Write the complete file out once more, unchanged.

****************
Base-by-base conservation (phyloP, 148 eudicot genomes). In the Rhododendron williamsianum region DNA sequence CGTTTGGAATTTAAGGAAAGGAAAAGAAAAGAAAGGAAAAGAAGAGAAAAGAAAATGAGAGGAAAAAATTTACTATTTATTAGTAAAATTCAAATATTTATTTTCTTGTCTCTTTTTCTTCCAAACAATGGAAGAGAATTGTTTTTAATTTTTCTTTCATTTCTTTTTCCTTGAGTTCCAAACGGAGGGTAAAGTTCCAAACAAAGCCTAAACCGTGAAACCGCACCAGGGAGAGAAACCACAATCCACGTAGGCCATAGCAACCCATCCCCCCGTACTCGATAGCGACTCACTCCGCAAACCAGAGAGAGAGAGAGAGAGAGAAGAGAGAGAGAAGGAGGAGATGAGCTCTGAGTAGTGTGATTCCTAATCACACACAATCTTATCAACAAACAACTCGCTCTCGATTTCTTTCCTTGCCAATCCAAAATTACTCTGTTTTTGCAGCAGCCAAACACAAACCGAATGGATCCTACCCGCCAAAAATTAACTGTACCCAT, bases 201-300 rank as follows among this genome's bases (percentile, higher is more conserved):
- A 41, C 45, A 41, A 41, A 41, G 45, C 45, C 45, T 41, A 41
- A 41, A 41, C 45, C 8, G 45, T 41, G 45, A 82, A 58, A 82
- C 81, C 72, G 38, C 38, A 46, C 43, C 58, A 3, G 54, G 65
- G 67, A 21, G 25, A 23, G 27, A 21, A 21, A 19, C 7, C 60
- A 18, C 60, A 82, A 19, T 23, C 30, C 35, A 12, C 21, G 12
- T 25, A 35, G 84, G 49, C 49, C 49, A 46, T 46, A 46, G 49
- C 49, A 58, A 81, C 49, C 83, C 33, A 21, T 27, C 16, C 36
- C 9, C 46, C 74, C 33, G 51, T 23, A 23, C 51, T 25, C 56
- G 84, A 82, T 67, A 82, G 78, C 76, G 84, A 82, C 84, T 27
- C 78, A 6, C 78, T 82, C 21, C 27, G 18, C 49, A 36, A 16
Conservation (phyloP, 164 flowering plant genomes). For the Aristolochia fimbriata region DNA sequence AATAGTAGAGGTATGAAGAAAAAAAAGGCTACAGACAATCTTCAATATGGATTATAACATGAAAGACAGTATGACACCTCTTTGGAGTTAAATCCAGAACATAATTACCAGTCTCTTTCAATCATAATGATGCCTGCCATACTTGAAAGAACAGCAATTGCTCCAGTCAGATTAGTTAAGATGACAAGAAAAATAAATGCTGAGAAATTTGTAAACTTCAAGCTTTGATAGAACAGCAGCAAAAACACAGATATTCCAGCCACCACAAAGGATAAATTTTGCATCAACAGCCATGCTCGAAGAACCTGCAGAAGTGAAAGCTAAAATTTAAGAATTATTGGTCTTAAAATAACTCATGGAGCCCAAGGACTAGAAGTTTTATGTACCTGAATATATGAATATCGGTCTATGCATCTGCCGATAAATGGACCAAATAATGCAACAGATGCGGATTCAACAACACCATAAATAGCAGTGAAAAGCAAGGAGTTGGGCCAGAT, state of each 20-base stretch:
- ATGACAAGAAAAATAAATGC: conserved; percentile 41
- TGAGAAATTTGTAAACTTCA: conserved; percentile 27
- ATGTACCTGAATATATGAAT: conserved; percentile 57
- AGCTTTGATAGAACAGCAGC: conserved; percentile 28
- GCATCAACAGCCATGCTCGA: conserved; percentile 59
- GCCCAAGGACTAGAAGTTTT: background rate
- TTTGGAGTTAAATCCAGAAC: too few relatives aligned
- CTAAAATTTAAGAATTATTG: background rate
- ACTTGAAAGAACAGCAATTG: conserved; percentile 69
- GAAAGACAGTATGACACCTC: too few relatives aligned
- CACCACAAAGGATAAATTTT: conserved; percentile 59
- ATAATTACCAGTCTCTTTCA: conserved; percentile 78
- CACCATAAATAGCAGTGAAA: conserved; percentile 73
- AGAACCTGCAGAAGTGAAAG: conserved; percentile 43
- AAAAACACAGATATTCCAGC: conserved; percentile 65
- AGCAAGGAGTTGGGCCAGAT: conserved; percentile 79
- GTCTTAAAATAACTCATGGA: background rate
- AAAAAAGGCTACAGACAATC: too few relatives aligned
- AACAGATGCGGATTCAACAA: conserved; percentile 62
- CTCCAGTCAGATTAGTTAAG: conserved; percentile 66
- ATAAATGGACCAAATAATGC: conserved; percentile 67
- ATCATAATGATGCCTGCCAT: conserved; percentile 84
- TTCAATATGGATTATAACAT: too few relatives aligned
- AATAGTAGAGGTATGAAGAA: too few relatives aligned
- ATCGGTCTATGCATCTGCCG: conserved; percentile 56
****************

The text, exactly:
Base-by-base conservation (phyloP, 148 eudicot genomes). In the Rhododendron williamsianum region DNA sequence CGTTTGGAATTTAAGGAAAGGAAAAGAAAAGAAAGGAAAAGAAGAGAAAAGAAAATGAGAGGAAAAAATTTACTATTTATTAGTAAAATTCAAATATTTATTTTCTTGTCTCTTTTTCTTCCAAACAATGGAAGAGAATTGTTTTTAATTTTTCTTTCATTTCTTTTTCCTTGAGTTCCAAACGGAGGGTAAAGTTCCAAACAAAGCCTAAACCGTGAAACCGCACCAGGGAGAGAAACCACAATCCACGTAGGCCATAGCAACCCATCCCCCCGTACTCGATAGCGACTCACTCCGCAAACCAGAGAGAGAGAGAGAGAGAGAAGAGAGAGAGAAGGAGGAGATGAGCTCTGAGTAGTGTGATTCCTAATCACACACAATCTTATCAACAAACAACTCGCTCTCGATTTCTTTCCTTGCCAATCCAAAATTACTCTGTTTTTGCAGCAGCCAAACACAAACCGAATGGATCCTACCCGCCAAAAATTAACTGTACCCAT, bases 201-300 rank as follows among this genome's bases (percentile, higher is more conserved):
- A 41, C 45, A 41, A 41, A 41, G 45, C 45, C 45, T 41, A 41
- A 41, A 41, C 45, C 8, G 45, T 41, G 45, A 82, A 58, A 82
- C 81, C 72, G 38, C 38, A 46, C 43, C 58, A 3, G 54, G 65
- G 67, A 21, G 25, A 23, G 27, A 21, A 21, A 19, C 7, C 60
- A 18, C 60, A 82, A 19, T 23, C 30, C 35, A 12, C 21, G 12
- T 25, A 35, G 84, G 49, C 49, C 49, A 46, T 46, A 46, G 49
- C 49, A 58, A 81, C 49, C 83, C 33, A 21, T 27, C 16, C 36
- C 9, C 46, C 74, C 33, G 51, T 23, A 23, C 51, T 25, C 56
- G 84, A 82, T 67, A 82, G 78, C 76, G 84, A 82, C 84, T 27
- C 78, A 6, C 78, T 82, C 21, C 27, G 18, C 49, A 36, A 16
Conservation (phyloP, 164 flowering plant genomes). For the Aristolochia fimbriata region DNA sequence AATAGTAGAGGTATGAAGAAAAAAAAGGCTACAGACAATCTTCAATATGGATTATAACATGAAAGACAGTATGACACCTCTTTGGAGTTAAATCCAGAACATAATTACCAGTCTCTTTCAATCATAATGATGCCTGCCATACTTGAAAGAACAGCAATTGCTCCAGTCAGATTAGTTAAGATGACAAGAAAAATAAATGCTGAGAAATTTGTAAACTTCAAGCTTTGATAGAACAGCAGCAAAAACACAGATATTCCAGCCACCACAAAGGATAAATTTTGCATCAACAGCCATGCTCGAAGAACCTGCAGAAGTGAAAGCTAAAATTTAAGAATTATTGGTCTTAAAATAACTCATGGAGCCCAAGGACTAGAAGTTTTATGTACCTGAATATATGAATATCGGTCTATGCATCTGCCGATAAATGGACCAAATAATGCAACAGATGCGGATTCAACAACACCATAAATAGCAGTGAAAAGCAAGGAGTTGGGCCAGAT, state of each 20-base stretch:
- ATGACAAGAAAAATAAATGC: conserved; percentile 41
- TGAGAAATTTGTAAACTTCA: conserved; percentile 27
- ATGTACCTGAATATATGAAT: conserved; percentile 57
- AGCTTTGATAGAACAGCAGC: conserved; percentile 28
- GCATCAACAGCCATGCTCGA: conserved; percentile 59
- GCCCAAGGACTAGAAGTTTT: background rate
- TTTGGAGTTAAATCCAGAAC: too few relatives aligned
- CTAAAATTTAAGAATTATTG: background rate
- ACTTGAAAGAACAGCAATTG: conserved; percentile 69
- GAAAGACAGTATGACACCTC: too few relatives aligned
- CACCACAAAGGATAAATTTT: conserved; percentile 59
- ATAATTACCAGTCTCTTTCA: conserved; percentile 78
- CACCATAAATAGCAGTGAAA: conserved; percentile 73
- AGAACCTGCAGAAGTGAAAG: conserved; percentile 43
- AAAAACACAGATATTCCAGC: conserved; percentile 65
- AGCAAGGAGTTGGGCCAGAT: conserved; percentile 79
- GTCTTAAAATAACTCATGGA: background rate
- AAAAAAGGCTACAGACAATC: too few relatives aligned
- AACAGATGCGGATTCAACAA: conserved; percentile 62
- CTCCAGTCAGATTAGTTAAG: conserved; percentile 66
- ATAAATGGACCAAATAATGC: conserved; percentile 67
- ATCATAATGATGCCTGCCAT: conserved; percentile 84
- TTCAATATGGATTATAACAT: too few relatives aligned
- AATAGTAGAGGTATGAAGAA: too few relatives aligned
- ATCGGTCTATGCATCTGCCG: conserved; percentile 56